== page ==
OHMSS enthusiast FRED BRYANT took a trip to
    Piz Gloria, and like James Bond before him,
    escaped to bring us this debriefing.
    This article was originally published for 007 MAGAZINE OnLine in 2007.



One of my favourite Bond books and films has always been ON HER MAJESTY'S SECRET SERVICE. At the beginning of the book we briefly find James Bond reflecting on his early childhood and we swap the roast partridge for a Cadbury’s flake and the Taittinger champagne for lemonade!

This is also the book in which Bond meets and finally gets married, to a Countess, but with very tragic consequences. When I first read this book at the age of 13 I actually cried at the sudden and tragic end, in fact nearly 40 years on it still holds an emotional impact for me despite obviously knowing the eventual outcome!

James Bond by John McLusky OHMSS Comic Strip

I still find it a hugely enjoyable read, with Bond on the trail of what was to become his arch nemesis, Ernst Stavro Blofeld in the guise of the Comte de Bleuville. From the hallowed halls of The College of Arms in London to the snow peaked top of a Swiss Alp the pace moves a plenty; to say nothing of Biological Warfare and Christmas dinner with M at his home Quarterdeck! At the time I first read the book the Daily Express were running the excellent John McLusky strip serialization of the story. By then his drawings of Bond had taken on the “craggy good looks” of Sean Connery and it was a combination of this image that stayed with me for a long time whenever I read the book.

Therefore, when I went to see Peter Hunt’s filmed version of On Her Majesty’s Secret Service in 1969 I found it was George Lazenby’s slightly more youthful appearance, rather than his portrayal, that I felt was all wrong. This was one of the very later books in the Fleming canon and Bond is a lot older and more world weary than he was say in CASINO ROYALE. Likewise with EON’s series of films, Connery had also matured in the part and, as has been said before, this could have been his greatest acting achievement in the role of James Bond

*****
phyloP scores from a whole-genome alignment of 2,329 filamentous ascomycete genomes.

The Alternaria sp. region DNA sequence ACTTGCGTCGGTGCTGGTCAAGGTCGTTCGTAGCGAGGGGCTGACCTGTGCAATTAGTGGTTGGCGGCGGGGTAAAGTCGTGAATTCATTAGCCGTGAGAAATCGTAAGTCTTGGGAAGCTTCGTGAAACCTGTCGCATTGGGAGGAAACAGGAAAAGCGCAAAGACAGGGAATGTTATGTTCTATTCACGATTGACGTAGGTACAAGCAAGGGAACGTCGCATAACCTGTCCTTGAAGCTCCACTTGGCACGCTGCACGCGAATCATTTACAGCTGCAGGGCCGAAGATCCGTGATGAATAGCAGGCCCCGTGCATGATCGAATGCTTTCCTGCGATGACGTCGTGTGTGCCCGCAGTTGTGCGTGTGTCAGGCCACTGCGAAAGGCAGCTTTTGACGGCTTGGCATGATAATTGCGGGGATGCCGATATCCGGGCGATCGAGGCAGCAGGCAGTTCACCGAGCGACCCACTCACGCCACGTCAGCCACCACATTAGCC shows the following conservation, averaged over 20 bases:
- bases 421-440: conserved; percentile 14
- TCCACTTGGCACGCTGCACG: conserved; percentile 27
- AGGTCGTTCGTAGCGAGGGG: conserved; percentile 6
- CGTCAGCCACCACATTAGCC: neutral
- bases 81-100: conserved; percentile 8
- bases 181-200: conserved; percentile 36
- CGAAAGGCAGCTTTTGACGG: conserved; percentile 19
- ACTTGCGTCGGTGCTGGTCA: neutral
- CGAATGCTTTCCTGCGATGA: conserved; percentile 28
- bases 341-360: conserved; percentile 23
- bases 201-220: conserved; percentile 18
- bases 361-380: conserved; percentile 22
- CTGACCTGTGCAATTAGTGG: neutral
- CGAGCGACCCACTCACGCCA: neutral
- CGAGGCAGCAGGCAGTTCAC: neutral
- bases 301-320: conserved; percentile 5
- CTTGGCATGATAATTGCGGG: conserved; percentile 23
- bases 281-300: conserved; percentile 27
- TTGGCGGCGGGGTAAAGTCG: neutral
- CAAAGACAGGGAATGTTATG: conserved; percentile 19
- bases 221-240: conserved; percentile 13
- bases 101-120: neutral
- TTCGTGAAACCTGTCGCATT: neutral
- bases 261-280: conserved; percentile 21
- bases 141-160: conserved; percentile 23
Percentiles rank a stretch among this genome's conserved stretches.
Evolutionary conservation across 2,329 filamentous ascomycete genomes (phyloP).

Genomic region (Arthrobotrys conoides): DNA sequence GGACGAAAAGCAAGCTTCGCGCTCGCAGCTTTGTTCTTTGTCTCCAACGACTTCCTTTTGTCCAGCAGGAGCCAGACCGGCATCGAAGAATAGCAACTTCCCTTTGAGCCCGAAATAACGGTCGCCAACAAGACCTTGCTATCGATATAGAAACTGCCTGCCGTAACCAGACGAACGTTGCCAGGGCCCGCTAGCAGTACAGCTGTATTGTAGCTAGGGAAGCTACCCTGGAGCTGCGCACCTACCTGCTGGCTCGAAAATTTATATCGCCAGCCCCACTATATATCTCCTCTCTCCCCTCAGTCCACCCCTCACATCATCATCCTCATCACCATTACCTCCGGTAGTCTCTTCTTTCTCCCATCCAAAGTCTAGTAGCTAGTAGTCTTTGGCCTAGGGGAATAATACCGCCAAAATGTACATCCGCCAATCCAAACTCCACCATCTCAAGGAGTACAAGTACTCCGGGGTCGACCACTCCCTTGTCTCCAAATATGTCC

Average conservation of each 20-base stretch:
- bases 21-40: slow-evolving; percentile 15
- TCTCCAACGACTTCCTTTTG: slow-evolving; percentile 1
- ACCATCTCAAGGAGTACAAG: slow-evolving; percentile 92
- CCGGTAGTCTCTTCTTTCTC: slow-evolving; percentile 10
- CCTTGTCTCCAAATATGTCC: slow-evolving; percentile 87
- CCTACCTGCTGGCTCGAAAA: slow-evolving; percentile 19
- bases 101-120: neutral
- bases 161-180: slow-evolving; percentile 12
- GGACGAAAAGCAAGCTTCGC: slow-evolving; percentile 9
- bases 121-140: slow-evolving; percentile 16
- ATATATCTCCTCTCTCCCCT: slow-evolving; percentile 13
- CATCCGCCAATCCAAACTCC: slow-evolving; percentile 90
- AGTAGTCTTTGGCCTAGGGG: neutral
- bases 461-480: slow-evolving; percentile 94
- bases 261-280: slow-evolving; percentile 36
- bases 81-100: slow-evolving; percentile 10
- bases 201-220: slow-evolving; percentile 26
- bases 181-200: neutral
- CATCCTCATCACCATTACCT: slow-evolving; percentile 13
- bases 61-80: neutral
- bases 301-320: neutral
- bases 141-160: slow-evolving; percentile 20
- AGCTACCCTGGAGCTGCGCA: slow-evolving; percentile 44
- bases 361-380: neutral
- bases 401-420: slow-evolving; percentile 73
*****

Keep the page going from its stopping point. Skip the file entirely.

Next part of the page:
In the end though this can only be conjecture and supposition. What I have come to realise though over time, and to a degree with my own maturing years, is that Peter Hunt had made something very special when he directed this film, which I now feel very strongly is a great tribute to Ian Fleming’s writing and should be more admired by people than it actually is.

Like his predecessor and friend before him Terence Young, Peter Hunt introduced a great deal of style to his production and sought to remain faithful as much as possible to Fleming’s original story, this despite strong opposition from the money people at United Artists. It also has one of the best actresses in the role of a Bond Girl, Dame Diana Rigg.

Diana Rigg poses atop the
Schilthorn Mountain at
Piz Gloria in 1969

Also, for me, one of the most magical things about OHMSS has always been the wonderful winter sports setting. This liking for an Alpine location may have stemmed in part from the fact I was actually born in a place called Klagenfurt in Austria. My father Fred senior, an NCO in the British army, was stationed over there when he met and married my mother, Irmgard. My mother, the eldest of five sisters was born in Germany, but the family had subsequently moved to Austria prior to WWII where they settled in a small village called Nikolasdorf.